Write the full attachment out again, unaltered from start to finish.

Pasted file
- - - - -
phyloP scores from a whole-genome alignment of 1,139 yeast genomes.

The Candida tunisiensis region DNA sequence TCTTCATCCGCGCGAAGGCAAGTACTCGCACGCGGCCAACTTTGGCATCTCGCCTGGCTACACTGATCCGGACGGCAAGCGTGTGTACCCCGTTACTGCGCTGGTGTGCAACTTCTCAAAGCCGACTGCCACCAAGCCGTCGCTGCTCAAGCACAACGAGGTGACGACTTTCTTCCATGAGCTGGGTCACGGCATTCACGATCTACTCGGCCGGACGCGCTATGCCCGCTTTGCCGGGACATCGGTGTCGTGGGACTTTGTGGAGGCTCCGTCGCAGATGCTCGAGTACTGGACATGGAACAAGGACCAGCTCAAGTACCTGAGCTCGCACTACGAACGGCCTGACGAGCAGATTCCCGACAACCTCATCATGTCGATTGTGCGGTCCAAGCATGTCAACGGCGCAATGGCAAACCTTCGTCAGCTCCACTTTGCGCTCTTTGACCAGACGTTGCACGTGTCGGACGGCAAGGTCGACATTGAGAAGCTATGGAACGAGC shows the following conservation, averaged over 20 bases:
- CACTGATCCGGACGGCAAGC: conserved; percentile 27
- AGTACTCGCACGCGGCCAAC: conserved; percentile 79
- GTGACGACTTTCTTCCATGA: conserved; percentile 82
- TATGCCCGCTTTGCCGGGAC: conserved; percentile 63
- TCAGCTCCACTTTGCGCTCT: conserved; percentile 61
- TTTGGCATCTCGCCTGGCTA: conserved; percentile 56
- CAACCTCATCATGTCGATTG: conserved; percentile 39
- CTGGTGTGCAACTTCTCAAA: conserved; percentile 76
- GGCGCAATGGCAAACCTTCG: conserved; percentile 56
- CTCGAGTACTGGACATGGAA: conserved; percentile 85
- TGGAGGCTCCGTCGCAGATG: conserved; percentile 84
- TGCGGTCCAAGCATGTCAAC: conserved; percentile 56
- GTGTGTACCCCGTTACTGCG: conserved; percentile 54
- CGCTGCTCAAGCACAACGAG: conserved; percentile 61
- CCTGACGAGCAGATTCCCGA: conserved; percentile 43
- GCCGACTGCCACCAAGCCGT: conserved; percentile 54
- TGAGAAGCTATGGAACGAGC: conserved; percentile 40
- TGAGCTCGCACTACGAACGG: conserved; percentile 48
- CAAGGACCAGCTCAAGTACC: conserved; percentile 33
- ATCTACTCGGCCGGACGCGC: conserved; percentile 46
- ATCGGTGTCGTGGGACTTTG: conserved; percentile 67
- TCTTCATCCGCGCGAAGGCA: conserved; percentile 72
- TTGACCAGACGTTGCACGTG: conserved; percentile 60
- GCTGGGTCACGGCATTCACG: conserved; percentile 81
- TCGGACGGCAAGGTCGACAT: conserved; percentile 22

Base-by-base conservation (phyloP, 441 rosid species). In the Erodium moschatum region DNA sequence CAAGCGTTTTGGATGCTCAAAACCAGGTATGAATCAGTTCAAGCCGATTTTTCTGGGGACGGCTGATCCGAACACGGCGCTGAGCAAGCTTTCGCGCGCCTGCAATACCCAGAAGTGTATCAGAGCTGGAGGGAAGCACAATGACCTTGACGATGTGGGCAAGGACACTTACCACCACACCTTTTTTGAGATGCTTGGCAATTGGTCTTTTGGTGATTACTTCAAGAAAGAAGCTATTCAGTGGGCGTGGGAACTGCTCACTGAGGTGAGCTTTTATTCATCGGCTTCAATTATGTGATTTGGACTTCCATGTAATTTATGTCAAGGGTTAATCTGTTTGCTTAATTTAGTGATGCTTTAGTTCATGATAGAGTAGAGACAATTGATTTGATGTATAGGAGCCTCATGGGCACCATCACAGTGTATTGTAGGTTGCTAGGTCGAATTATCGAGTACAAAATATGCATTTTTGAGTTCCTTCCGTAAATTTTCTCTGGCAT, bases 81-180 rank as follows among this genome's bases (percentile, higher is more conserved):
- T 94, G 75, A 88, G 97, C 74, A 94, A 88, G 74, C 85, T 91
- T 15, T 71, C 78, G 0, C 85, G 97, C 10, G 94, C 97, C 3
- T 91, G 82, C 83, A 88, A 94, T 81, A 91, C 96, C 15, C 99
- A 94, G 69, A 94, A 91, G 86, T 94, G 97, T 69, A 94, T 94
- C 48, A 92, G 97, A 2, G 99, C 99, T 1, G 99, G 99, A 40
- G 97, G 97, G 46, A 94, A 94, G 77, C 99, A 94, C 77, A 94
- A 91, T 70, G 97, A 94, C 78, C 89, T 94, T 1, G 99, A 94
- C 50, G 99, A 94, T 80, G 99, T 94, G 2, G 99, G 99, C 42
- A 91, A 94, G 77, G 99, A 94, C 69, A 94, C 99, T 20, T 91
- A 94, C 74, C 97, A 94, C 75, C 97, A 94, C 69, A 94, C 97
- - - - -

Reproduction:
phyloP scores from a whole-genome alignment of 1,139 yeast genomes.

The Candida tunisiensis region DNA sequence TCTTCATCCGCGCGAAGGCAAGTACTCGCACGCGGCCAACTTTGGCATCTCGCCTGGCTACACTGATCCGGACGGCAAGCGTGTGTACCCCGTTACTGCGCTGGTGTGCAACTTCTCAAAGCCGACTGCCACCAAGCCGTCGCTGCTCAAGCACAACGAGGTGACGACTTTCTTCCATGAGCTGGGTCACGGCATTCACGATCTACTCGGCCGGACGCGCTATGCCCGCTTTGCCGGGACATCGGTGTCGTGGGACTTTGTGGAGGCTCCGTCGCAGATGCTCGAGTACTGGACATGGAACAAGGACCAGCTCAAGTACCTGAGCTCGCACTACGAACGGCCTGACGAGCAGATTCCCGACAACCTCATCATGTCGATTGTGCGGTCCAAGCATGTCAACGGCGCAATGGCAAACCTTCGTCAGCTCCACTTTGCGCTCTTTGACCAGACGTTGCACGTGTCGGACGGCAAGGTCGACATTGAGAAGCTATGGAACGAGC shows the following conservation, averaged over 20 bases:
- CACTGATCCGGACGGCAAGC: conserved; percentile 27
- AGTACTCGCACGCGGCCAAC: conserved; percentile 79
- GTGACGACTTTCTTCCATGA: conserved; percentile 82
- TATGCCCGCTTTGCCGGGAC: conserved; percentile 63
- TCAGCTCCACTTTGCGCTCT: conserved; percentile 61
- TTTGGCATCTCGCCTGGCTA: conserved; percentile 56
- CAACCTCATCATGTCGATTG: conserved; percentile 39
- CTGGTGTGCAACTTCTCAAA: conserved; percentile 76
- GGCGCAATGGCAAACCTTCG: conserved; percentile 56
- CTCGAGTACTGGACATGGAA: conserved; percentile 85
- TGGAGGCTCCGTCGCAGATG: conserved; percentile 84
- TGCGGTCCAAGCATGTCAAC: conserved; percentile 56
- GTGTGTACCCCGTTACTGCG: conserved; percentile 54
- CGCTGCTCAAGCACAACGAG: conserved; percentile 61
- CCTGACGAGCAGATTCCCGA: conserved; percentile 43
- GCCGACTGCCACCAAGCCGT: conserved; percentile 54
- TGAGAAGCTATGGAACGAGC: conserved; percentile 40
- TGAGCTCGCACTACGAACGG: conserved; percentile 48
- CAAGGACCAGCTCAAGTACC: conserved; percentile 33
- ATCTACTCGGCCGGACGCGC: conserved; percentile 46
- ATCGGTGTCGTGGGACTTTG: conserved; percentile 67
- TCTTCATCCGCGCGAAGGCA: conserved; percentile 72
- TTGACCAGACGTTGCACGTG: conserved; percentile 60
- GCTGGGTCACGGCATTCACG: conserved; percentile 81
- TCGGACGGCAAGGTCGACAT: conserved; percentile 22

Base-by-base conservation (phyloP, 441 rosid species). In the Erodium moschatum region DNA sequence CAAGCGTTTTGGATGCTCAAAACCAGGTATGAATCAGTTCAAGCCGATTTTTCTGGGGACGGCTGATCCGAACACGGCGCTGAGCAAGCTTTCGCGCGCCTGCAATACCCAGAAGTGTATCAGAGCTGGAGGGAAGCACAATGACCTTGACGATGTGGGCAAGGACACTTACCACCACACCTTTTTTGAGATGCTTGGCAATTGGTCTTTTGGTGATTACTTCAAGAAAGAAGCTATTCAGTGGGCGTGGGAACTGCTCACTGAGGTGAGCTTTTATTCATCGGCTTCAATTATGTGATTTGGACTTCCATGTAATTTATGTCAAGGGTTAATCTGTTTGCTTAATTTAGTGATGCTTTAGTTCATGATAGAGTAGAGACAATTGATTTGATGTATAGGAGCCTCATGGGCACCATCACAGTGTATTGTAGGTTGCTAGGTCGAATTATCGAGTACAAAATATGCATTTTTGAGTTCCTTCCGTAAATTTTCTCTGGCAT, bases 81-180 rank as follows among this genome's bases (percentile, higher is more conserved):
- T 94, G 75, A 88, G 97, C 74, A 94, A 88, G 74, C 85, T 91
- T 15, T 71, C 78, G 0, C 85, G 97, C 10, G 94, C 97, C 3
- T 91, G 82, C 83, A 88, A 94, T 81, A 91, C 96, C 15, C 99
- A 94, G 69, A 94, A 91, G 86, T 94, G 97, T 69, A 94, T 94
- C 48, A 92, G 97, A 2, G 99, C 99, T 1, G 99, G 99, A 40
- G 97, G 97, G 46, A 94, A 94, G 77, C 99, A 94, C 77, A 94
- A 91, T 70, G 97, A 94, C 78, C 89, T 94, T 1, G 99, A 94
- C 50, G 99, A 94, T 80, G 99, T 94, G 2, G 99, G 99, C 42
- A 91, A 94, G 77, G 99, A 94, C 69, A 94, C 99, T 20, T 91
- A 94, C 74, C 97, A 94, C 75, C 97, A 94, C 69, A 94, C 97